Skill shortages are here to stay for SMEs. Retain your team with these 4 tips.

The last 2 years have been an inconsistent slog for businesses. Now, one of the biggest issues facing SMEs is a shortage of skilled workers. It’s why I wrote recently that not taking your staff for granted should be a key focus in 2022

Unfortunately, skill shortages are forecast to stay like this for quite a while. I thought now might be a good time to share some more in-depth advice on retaining and caring for your team. After all, they’re the most valuable part of your business, and you want them to stick around!

1. Listening to your team is the first step – and the most important.

Worried that some of your team members might be unhappy, but not sure what to fix? The simplest and best approach is always just to ask. Now is the perfect time of year to sit down with your whole team and hear their perspective on issues big and small. 

Where are things going? What could be improved? Is there a new approach we could take to an unsolved problem? You may be surprised by the sharpness of some of the insights you get in return. 

Not only does this exercise have the potential to drive real change in your business, but it will contribute to creating an environment where your team feels heard and valued. We do this every year here at Rees Group, and I’d recommend it to pretty much everybody.

2. Iron out your flexible working arrangements. You need to have a baseline policy.

It’s clear that flexible working arrangements are the future. But if you want to avoid your business sliding into chaos because of them, then you need to have a baseline policy that you can stick to. This consistency will benefit both the productivity of your business and the mental health of your team.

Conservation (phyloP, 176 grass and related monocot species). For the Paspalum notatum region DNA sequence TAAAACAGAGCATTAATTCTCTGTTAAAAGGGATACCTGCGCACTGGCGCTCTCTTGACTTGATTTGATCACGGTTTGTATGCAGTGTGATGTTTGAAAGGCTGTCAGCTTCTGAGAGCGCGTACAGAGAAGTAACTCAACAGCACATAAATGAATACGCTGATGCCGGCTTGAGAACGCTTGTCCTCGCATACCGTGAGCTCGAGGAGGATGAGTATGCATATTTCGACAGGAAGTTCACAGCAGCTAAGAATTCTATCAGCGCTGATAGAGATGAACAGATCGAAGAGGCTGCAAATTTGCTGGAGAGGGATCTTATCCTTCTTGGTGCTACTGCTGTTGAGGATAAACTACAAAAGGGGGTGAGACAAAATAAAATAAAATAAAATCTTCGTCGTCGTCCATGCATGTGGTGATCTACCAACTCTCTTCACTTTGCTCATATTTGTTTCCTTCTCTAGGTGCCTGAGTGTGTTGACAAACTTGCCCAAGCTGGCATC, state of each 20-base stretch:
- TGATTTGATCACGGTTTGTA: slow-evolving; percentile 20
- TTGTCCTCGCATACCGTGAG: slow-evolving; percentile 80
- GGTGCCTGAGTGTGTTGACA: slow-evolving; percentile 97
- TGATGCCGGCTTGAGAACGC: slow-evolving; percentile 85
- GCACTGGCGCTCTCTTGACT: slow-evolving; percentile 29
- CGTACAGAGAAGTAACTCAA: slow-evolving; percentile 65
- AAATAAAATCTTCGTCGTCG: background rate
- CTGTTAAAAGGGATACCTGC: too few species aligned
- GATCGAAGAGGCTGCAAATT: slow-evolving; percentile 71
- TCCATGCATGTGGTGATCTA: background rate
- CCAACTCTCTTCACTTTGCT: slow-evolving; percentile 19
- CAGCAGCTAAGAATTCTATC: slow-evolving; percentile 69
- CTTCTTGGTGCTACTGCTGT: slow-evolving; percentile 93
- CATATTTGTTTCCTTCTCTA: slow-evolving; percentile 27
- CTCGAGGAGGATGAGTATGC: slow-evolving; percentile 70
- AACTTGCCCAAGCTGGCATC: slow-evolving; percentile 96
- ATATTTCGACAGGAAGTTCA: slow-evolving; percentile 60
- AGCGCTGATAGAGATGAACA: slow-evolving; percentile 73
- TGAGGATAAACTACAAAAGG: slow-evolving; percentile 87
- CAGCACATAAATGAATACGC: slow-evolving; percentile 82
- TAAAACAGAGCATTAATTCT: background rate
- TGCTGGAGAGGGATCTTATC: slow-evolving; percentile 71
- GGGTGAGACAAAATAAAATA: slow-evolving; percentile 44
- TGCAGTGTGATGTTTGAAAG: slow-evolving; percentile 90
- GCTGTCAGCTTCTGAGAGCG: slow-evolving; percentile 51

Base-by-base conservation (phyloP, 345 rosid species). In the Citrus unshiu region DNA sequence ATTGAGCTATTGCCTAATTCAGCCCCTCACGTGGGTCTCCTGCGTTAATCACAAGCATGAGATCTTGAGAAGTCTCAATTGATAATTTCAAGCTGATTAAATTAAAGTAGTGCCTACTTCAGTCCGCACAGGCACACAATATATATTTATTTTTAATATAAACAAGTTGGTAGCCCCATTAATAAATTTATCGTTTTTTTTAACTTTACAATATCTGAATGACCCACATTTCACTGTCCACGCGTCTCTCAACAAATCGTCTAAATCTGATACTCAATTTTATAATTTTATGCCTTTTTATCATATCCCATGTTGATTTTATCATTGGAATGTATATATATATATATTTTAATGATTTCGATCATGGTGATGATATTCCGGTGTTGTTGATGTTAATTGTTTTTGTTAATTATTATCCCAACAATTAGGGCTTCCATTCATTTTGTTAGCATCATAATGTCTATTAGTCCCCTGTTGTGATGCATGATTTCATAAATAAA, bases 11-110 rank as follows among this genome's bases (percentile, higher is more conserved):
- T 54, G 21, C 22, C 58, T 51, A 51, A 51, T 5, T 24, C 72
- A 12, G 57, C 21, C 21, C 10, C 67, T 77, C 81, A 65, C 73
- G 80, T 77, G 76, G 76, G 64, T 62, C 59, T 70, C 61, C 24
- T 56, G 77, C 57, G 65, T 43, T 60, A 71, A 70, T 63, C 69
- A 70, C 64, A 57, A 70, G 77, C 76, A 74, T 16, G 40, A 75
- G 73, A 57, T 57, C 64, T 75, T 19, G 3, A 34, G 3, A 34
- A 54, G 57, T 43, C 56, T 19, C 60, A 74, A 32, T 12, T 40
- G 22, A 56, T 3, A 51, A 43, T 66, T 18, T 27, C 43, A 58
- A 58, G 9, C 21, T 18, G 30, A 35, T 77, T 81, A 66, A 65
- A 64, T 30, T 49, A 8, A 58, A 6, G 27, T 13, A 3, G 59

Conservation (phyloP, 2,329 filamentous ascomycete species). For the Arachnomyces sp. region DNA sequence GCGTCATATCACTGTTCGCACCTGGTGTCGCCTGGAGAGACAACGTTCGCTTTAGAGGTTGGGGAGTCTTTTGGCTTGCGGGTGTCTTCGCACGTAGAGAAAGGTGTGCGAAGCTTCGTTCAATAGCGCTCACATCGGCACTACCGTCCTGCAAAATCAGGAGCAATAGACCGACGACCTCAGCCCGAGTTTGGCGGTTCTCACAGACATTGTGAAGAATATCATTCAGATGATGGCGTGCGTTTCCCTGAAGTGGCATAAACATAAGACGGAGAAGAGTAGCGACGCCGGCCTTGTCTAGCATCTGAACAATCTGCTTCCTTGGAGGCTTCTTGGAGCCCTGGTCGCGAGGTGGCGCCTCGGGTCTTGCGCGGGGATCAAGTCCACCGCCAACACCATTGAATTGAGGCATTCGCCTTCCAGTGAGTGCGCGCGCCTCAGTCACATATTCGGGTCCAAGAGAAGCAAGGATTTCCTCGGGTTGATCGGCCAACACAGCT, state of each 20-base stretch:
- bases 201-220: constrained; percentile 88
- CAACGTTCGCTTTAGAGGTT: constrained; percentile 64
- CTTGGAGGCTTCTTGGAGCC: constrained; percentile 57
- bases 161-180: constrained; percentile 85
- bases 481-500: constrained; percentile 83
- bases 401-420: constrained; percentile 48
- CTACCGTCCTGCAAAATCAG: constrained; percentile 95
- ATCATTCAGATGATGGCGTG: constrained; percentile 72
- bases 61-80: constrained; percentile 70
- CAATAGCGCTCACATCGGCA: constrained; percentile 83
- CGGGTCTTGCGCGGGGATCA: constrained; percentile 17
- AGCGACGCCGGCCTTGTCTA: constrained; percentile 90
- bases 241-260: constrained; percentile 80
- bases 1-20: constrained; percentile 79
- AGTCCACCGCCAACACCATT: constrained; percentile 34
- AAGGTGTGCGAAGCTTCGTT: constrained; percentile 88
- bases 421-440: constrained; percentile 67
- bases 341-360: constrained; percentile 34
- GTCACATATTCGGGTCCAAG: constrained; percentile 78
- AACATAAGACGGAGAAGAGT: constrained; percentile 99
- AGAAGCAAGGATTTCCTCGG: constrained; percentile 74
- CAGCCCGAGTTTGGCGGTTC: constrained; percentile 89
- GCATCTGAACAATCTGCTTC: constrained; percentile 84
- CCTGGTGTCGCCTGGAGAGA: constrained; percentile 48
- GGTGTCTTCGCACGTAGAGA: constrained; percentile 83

Every business is going to have a different approach that works for them. For instance, a lot of SMEs will do 1-2 days WFH then 3-4 in the office. The important thing is that you have a clear policy that outlines your approach. While some employees may also require individual arrangements, this baseline policy can prevent a lot of tension and confusion. This is especially true if you’re currently hiring.

If you do decide on a highly remote team, you may want to consider implementing some kind of non-negotiable accountability system. We’ve found that things like sudden cancellations, a lack of productivity or no-shows at morning meetings become a big problem over time. Nip it in the bud by using a screen capture system. 

Another thing we’d recommend is having 1–2 fixed days at the start of the week where everyone comes in. It’s a lifesaver when it comes to keeping your team on the same page.

3. Your team may have come for the money, but they’ll stay for the culture and the personal development.

There’s so much more to our relationship with our jobs than just money.  Workplace culture, work/life balance and personal development tend to be what your team actually wants from their job. The best way to stop your team from leaving for greener pastures is to focus on building a positive workplace culture.